The automotive supply sector is facing tough times: Is an insolvency wave on the way? Or are we just seeing isolated cases? And who could be affected? It’s difficult to make any predictions as development depends on many factors. But as sad as it is: Clearance sales at companies who fail to make it can benefit all parties. Companies can buy well-kept second-hand machines for their production facilities at an affordable price, converting the insolvency into maximum profitability fairly quickly.
Although China has long since overtaken Europe, the automotive industry bears crucial significance for the local economy. It employs almost 14 million Europeans and thanks to its high political importance, it is considered crisis-proof. Yet a flood of insolvency threats looms – above all, among suppliers. Power-intensive industries such as metalworking are particularly affected. One man’s loss is another man’s gain: Buying machines from insolvent companies is an investment with an ideal cost/benefit ratio.
Energy cost and inflation scares
The lack of calculability regarding electricity and energy prices is adding to the fears of an insolvency wave. The extent of the price increases is still not clear for everyone. But not all electricity and gas providers have adjusted their contracts. However, rising production costs could end up being divided between end customers, automobile producers and suppliers.
Automobile producers have reaped in large incomes so far, as they opted to produce high-margin models during the crisis and were able to pass on any price increases to their customers. When it comes to post-contractual negotiations, automobile producers are well willing to talk to their suppliers. But if inflation really hits home, customers will find their purchasing power reduced. Alongside inflation, sales expectations of automobile producers for the USA and Europe will additionally be curbed by the interest rate turn-around, as this impairs financing conditions for buyers while further reducing their solvency.
In a survey conducted by the German VDA, ten percent of automotive suppliers already said they were experiencing financial difficulties. Another third expect continuing financial difficulties in the months to come. Some suppliers are already considering withdrawing from the automotive supply chain.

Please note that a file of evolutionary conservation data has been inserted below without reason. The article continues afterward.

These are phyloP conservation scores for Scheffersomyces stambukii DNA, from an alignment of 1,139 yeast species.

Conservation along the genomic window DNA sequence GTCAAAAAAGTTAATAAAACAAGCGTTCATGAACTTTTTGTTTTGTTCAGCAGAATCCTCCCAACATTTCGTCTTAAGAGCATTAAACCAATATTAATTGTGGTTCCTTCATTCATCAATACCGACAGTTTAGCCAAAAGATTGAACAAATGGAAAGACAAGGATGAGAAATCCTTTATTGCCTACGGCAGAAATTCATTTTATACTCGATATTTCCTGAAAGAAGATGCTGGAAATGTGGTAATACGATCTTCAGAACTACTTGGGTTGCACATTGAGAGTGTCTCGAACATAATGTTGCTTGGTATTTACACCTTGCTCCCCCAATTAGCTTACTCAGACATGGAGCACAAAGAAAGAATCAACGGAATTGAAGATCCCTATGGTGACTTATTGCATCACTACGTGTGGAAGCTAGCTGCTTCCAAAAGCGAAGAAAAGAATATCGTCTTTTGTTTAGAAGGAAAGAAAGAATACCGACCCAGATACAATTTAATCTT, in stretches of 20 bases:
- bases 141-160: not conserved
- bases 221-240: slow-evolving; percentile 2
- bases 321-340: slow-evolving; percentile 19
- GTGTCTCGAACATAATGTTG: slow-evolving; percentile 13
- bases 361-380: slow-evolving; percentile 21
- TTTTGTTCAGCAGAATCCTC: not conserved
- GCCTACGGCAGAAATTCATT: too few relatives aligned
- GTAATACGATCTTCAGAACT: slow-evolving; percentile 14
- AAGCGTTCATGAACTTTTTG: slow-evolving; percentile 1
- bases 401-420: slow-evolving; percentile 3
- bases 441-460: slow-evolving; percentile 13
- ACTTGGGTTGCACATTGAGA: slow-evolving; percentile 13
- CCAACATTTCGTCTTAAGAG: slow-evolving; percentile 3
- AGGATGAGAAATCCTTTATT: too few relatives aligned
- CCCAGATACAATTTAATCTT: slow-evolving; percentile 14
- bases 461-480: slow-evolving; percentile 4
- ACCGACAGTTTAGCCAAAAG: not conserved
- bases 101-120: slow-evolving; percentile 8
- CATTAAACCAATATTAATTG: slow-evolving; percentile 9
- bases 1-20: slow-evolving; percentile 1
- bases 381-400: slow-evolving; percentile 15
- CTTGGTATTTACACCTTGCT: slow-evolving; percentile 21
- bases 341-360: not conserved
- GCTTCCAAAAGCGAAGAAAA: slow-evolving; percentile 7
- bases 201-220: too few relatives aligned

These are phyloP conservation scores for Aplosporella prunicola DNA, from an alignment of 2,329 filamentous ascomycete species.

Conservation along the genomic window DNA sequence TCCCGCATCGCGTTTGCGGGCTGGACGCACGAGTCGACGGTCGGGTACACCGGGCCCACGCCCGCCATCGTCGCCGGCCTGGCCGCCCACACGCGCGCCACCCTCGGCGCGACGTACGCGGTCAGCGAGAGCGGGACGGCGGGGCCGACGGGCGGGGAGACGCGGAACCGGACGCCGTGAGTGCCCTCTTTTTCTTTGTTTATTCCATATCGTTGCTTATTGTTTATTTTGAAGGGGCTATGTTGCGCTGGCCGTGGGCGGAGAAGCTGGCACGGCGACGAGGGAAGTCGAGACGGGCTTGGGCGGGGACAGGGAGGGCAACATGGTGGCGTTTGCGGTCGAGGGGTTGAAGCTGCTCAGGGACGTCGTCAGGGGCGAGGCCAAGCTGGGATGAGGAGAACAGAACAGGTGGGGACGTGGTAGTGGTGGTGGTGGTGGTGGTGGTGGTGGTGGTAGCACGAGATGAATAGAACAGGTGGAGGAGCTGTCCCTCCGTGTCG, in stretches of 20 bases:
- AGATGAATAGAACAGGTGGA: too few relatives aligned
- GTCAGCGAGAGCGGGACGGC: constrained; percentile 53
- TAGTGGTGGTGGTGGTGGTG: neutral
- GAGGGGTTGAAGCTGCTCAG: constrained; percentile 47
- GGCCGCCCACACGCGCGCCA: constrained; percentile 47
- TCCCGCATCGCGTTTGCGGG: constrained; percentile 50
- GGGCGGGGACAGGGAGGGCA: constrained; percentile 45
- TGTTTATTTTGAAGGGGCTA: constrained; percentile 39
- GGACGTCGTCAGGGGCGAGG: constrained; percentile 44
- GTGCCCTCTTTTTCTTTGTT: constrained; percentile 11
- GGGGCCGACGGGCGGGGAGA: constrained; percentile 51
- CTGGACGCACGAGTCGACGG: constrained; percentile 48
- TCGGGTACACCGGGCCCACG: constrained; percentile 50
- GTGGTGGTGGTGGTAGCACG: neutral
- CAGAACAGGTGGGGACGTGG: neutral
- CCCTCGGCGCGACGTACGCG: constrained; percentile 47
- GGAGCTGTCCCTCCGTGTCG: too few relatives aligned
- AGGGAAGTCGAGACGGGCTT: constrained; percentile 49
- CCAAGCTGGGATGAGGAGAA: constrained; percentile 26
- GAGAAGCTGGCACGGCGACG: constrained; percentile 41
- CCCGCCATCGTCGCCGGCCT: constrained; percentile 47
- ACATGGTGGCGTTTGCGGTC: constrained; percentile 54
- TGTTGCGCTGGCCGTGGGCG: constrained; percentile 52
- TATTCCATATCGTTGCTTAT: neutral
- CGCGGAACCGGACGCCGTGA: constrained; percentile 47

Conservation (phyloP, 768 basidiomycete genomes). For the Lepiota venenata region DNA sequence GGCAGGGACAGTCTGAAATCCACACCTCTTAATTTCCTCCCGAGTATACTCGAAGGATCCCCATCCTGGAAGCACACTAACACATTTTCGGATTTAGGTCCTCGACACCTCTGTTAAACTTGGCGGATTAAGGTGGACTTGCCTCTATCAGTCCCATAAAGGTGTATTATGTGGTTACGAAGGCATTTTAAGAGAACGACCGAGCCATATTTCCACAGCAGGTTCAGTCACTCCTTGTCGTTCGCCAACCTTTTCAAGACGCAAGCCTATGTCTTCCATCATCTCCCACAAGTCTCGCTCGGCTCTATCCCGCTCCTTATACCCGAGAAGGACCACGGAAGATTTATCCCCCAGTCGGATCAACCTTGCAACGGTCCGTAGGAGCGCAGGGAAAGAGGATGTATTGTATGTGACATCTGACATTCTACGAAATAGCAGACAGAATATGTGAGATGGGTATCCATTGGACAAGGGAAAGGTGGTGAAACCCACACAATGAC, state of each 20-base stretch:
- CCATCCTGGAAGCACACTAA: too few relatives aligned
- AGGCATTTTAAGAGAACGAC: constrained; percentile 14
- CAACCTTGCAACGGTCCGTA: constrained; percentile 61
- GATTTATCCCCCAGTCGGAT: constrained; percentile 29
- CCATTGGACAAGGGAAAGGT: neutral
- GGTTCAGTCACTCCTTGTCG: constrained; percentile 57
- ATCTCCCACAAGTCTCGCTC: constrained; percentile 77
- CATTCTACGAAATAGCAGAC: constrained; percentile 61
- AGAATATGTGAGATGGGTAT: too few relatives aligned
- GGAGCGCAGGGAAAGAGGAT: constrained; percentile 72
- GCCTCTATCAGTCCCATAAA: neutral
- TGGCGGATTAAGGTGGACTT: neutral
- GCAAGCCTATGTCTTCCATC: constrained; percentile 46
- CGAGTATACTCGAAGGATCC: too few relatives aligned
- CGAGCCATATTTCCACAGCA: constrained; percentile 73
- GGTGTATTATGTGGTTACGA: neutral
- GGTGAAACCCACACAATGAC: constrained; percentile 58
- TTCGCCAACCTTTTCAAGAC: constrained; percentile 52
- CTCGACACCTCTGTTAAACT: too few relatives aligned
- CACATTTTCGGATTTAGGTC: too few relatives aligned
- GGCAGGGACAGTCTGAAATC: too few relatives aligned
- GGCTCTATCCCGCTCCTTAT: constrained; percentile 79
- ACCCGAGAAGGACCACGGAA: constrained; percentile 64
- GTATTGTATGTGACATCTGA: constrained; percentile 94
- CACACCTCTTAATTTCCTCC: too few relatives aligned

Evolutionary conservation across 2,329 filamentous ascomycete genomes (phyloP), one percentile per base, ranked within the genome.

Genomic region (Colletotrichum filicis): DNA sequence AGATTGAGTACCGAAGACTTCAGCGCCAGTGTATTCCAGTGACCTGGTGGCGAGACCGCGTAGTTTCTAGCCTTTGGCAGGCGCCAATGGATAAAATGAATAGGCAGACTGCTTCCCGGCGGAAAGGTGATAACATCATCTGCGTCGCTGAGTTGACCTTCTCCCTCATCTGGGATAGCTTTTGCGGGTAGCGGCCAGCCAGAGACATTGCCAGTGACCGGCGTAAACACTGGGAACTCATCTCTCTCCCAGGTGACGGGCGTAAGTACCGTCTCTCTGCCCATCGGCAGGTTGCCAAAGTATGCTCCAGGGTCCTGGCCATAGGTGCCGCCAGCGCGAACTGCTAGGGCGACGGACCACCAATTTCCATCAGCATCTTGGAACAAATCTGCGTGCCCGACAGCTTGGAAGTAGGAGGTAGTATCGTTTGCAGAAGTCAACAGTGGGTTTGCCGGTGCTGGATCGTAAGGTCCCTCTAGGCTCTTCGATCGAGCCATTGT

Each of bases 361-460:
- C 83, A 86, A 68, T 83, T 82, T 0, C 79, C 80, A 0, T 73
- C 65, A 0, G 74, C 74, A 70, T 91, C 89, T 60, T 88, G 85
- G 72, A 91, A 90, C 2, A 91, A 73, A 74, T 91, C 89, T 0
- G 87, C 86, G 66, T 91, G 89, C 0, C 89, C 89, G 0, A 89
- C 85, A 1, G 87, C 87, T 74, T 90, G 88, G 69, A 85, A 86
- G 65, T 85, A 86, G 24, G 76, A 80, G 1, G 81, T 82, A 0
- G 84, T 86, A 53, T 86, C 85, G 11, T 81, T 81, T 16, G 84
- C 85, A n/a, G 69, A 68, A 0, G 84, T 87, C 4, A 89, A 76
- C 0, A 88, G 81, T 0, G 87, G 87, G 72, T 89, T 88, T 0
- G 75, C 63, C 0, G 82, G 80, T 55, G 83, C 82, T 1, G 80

At any rate, gas is not the biggest factor in the automotive sector. It is only in the paintwork and casting areas that there is no alternative. Other branches of the industry are able to opt for more affordable energies. The shift to renewable energy is booming, once again demonstrating how the automotive sector is and remains a pioneer of technical advancement.
Who could be affected?
The biggest challenge right now is therefore the vast increase in energy prices, which is being felt particularly hard by steelworking and metalworking companies among automotive suppliers. The preliminary products in this sector have also become expensive and scarce. Steel and metal producers are currently slowing down production and increasing their prices immeasurably. A further insolvency aspect is the wide-spread company size of automotive suppliers. Most of them are medium-sized enterprises, and it is small and medium-sized enterprises in particular that the crisis is putting at risk.
Bankruptcy among precision parts suppliers
A renowned metalworking company in Baden-Württemberg, a further German stronghold in the automotive sector next to Bavaria, has also gone bankrupt. As a result, the over 1,100 machines and plant equipment are going up for sale. Surplex, an industrial auction house for second-hand machines, is supporting insolvency administrators and the banks involved. In selling the insolvency assets, the Düsseldorf-based company therefore provides an all-round service that includes global marketing and accounting, as well as dismantling, transport and customs. This means that insolvency proceedings can be concluded swiftly and successfully.
For automotive suppliers, the location’s closure means that some very well-kept machines are being offered on the second-hand machine market. They were part of the production for small- and large-series turning and milling parts and are designed for maximum precision and quality. The machines are high-grade, well-maintained and therefore offer a crisis-proof ROI. The machining systems are complemented by the adjoining post-treatment, surface processing and corresponding measuring technology plants.
Why does it pay off to buy a second-hand machine?
Even during tough times for automotive suppliers, investment opportunities are not to be forfeited. However, cost optimisation takes first priority here. Future investments are prioritised in such a way that they bring in profit as soon as possible. If an automotive supplier goes bankrupt, their machine inventory is therefore liquidised promptly. For every drawdown, there’s a benefit: Competitive automotive suppliers then have the opportunity to purchase second-hand machines. Compared to new machines, used machines are much cheaper and available straight away. Both are essential factors when planning investments.
Surplex is one of Europe’s leading industrial auction houses and trades worldwide in used machines and factory equipment. The 16-language Surplex.com auction platform is visited around 50 million times every year. We sell more than 55,000 industrial products per year in over 500 online auctions. The company is based in Düsseldorf and has offices in 15 European countries. Over 200 employees from 20 different nations generate an annual turnover of more than 100 million euros.